The Church Union

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This article is about the Church of England group. For the merging of churches, see Church union.

The Church Union is an Anglo-Catholic advocacy group within the Church of England.

The organisation was founded as the Church of England Protection Society on May 12, 1859 to challenge the authority of the English civil courts to determine questions of doctrine. It changed its name to the English Church Union in May 1860.

In particular, it was active in defending Anglo-Catholic priests such as Arthur Tooth, Sidney Faithorn Green and Richard William Enraght against legal action brought under the Public Worship Regulation Act 1874. This passing of this law was secured by Archbishop of Canterbury Archibald Campbell Tait to restrict the growing Oxford Movement and had the support of the then prime minister Benjamin Disraeli.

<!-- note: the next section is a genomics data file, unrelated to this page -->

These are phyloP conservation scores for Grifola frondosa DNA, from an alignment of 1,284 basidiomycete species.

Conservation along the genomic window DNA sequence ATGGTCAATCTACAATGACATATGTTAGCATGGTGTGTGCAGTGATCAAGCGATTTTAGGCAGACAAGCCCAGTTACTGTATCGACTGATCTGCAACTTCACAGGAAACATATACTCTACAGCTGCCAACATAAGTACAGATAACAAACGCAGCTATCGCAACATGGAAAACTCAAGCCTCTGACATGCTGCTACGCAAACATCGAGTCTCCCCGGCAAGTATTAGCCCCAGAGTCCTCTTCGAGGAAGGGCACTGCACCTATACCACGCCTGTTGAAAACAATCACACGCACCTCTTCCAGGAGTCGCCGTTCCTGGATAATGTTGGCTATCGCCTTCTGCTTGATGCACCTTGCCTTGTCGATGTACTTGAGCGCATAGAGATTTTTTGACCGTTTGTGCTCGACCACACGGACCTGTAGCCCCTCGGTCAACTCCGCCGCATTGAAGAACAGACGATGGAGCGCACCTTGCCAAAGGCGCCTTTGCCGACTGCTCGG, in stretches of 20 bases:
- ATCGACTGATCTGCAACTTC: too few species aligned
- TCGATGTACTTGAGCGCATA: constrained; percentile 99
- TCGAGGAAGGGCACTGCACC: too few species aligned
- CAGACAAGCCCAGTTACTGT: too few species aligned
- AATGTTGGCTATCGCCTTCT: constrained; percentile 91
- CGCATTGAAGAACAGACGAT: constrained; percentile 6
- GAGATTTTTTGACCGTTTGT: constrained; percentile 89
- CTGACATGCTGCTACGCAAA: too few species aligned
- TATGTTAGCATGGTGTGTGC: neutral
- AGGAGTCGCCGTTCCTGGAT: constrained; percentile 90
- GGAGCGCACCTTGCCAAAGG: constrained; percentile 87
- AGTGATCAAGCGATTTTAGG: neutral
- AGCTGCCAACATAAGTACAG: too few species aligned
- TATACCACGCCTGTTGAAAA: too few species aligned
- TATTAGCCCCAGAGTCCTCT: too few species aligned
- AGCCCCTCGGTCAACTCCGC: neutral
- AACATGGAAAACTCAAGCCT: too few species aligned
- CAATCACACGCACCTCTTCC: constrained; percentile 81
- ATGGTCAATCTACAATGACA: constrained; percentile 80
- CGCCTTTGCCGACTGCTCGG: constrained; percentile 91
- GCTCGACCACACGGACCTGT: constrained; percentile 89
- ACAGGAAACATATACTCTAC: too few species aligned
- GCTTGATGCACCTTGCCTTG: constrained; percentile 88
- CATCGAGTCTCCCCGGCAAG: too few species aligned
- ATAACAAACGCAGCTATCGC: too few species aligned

One of the most famous attempts at prosecution under the 1874 Act began in 1888. It was aimed against Edward King (bishop of Lincoln), but the Archbishop of Canterbury Edward Benson (bishop) revived his own archiepiscopal court (inactive since 1699) to avoid the prosecution of the saintly King in a lay court.[1]

Such prosecutions ended in 1906 after a Royal Commission recognized pluralism in worship, but the act was not repealed until the Ecclesiastical Jurisdiction Measure 1963. In 1933 the English Church Union merged with the Anglo-Catholic Congress to form the present organisation.

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References[edit]

  1. ^ Owen Chadwick, The Victorian Church (Part II), Adam & Charles Black: place, 1980, p.354.

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